The very last time I actually talked to Coz was different in a way that, only with the benefit of time, do I now realize. He called me up again on some random day and his tone and the conversation were just…different. He wanted to know about me, how I was doing, how I was doing with my son (Coz had a son as well that he never saw, but it wasn’t something that he ever wanted to talk about), and about life in general. There was still work talk, bitching about Trump but it all felt very subdued, like it just wasn’t that important to get worked up about. I really didn’t think much of it till after he passed.
On August 14, 2018, I got a call from my dad that Coz had passed away, at the way too young age of 54. He apparently had been struggling with “something with his stomach” for a lot longer than he told me and I guess that was much more serious than I realized. My dad was notified because he was Coz’s in-town emergency contact and when he went to the hospital for whatever the ailment was, he never came out.
It’s somewhat ironic that his stomach was his problem - he loved food, loved to cook and had spent years as a sou-chef when he worked in the Keys. I wish I had been a bit closer with him to know some of family, to know more about his untimely death - his official obituary listed “an extended illness” as the reason - but I guess in the end it didn’t really matter.
When I found out, I was shocked and broke down on the phone while talking with my dad. I called my wife at work, and just let her know how I was feeling and broke down again. I took the time to email everyone in the “buds circle” to let them know he was gone. I even reached out to long long ago co-workers (but only the ones that Coz liked) to let them know about his passing. Given that they were just as shocked as me, and that many hadn’t spoken to him in a long time, I guess I should feel honored that he kept in touch with me enough that I even knew he had been having health problems.
Thinking back on that last phone call, it’s clear to me now that Cozmo was saying goodbye. He was doing it in his way, keeping things in the realm of topics that he was most comfortable with, without making it seem like anything was amiss. For being a big softy, who wore his heart on his sleeve, he was still pretty private about a lot of things. Had I known then, I would have taken more time to maybe see more about how he was doing, or at least reminisce some more about our great times together. But you can’t always know when a good-bye is for real, can you?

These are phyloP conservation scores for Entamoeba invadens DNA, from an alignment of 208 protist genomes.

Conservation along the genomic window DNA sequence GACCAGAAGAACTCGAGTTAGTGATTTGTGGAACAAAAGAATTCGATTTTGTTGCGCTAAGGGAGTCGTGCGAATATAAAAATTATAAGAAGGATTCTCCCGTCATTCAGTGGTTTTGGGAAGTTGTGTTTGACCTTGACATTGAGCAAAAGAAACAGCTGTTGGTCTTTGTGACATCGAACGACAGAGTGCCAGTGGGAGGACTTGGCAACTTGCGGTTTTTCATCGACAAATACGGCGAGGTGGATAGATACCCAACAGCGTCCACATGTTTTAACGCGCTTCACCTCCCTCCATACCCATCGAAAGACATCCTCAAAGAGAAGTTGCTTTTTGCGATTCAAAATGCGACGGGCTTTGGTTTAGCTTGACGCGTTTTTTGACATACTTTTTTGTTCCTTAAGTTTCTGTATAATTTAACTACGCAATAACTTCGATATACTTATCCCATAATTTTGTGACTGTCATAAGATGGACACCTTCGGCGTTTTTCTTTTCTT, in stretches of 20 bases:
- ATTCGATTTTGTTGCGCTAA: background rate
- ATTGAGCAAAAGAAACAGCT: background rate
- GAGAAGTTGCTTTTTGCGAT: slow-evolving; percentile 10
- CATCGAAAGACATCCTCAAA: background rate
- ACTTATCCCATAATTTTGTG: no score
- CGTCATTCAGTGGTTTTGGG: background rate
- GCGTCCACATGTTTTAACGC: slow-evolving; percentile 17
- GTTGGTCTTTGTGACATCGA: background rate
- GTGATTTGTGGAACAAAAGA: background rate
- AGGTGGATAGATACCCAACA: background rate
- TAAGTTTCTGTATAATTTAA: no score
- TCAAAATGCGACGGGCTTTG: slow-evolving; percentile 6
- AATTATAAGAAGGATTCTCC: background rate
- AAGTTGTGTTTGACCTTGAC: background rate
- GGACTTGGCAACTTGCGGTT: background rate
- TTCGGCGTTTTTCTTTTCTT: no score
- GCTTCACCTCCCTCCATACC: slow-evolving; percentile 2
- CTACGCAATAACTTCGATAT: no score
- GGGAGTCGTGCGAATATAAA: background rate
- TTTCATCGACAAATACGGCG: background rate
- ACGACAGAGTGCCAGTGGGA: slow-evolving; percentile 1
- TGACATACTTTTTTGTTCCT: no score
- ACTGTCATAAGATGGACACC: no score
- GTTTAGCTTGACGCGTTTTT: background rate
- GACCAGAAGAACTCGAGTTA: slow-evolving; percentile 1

I still think about Coz a lot. He passed during the first couple of years during the Trump presidency and you better believe there were some “good buds” emails about that whole shit show. And the more nihilistic side of Coz’s humor would have delighted about making fun of COVID, anti-vaxxers and the general shitty state of the world from 2020-2022. I would have loved to talk to him more about all of that, and so much more. I think that people often come into our lives at times that we need them, whether we realize that need at the time, and when we look back is when we really appreciate it.
I’m reminded of that line by Andy Bernard from The Office:
“I wish there was a way to know you’re in the good old days before you’ve actually left them.”
Because my days with Cozmo were the good old days.
I gained confidence as a developer; I realized that I had a bit of a knack for Photoshop and was pretty decent at this front-end development stuff; I understood and got more comfortable around people who weren’t like me, metal heads and hippies and just generally different than the folks I was around growing up in a middle-class world. I learned to get out of my comfort zone, to try new things and listen to different music and have new experiences and not just stick to a rigid routine I always found myself in.
And even though he never said so, I’d like to think that Coz would be proud and excited that I turned into the person I am now, with an amazing wife and two great kids and a really awesome career. He would of course never say it in so many words - that was never his way - but I think today I know that he was.
I wish I had more pictures of Cozmo, I scoured all my archives looking for them, but this one will have to do. It’s him being goofy “Uncle Gerry” with his niece (who he absolutely adored), and who I am sure misses him as much as I do, and shows a side of him that only those who really knew him ever got to see.
Miss ya Coz. But I know you’re somewhere else, listening to Zappa and fishing and living it up. If there is anything else after…all of this… I know we’ll see each other again someday.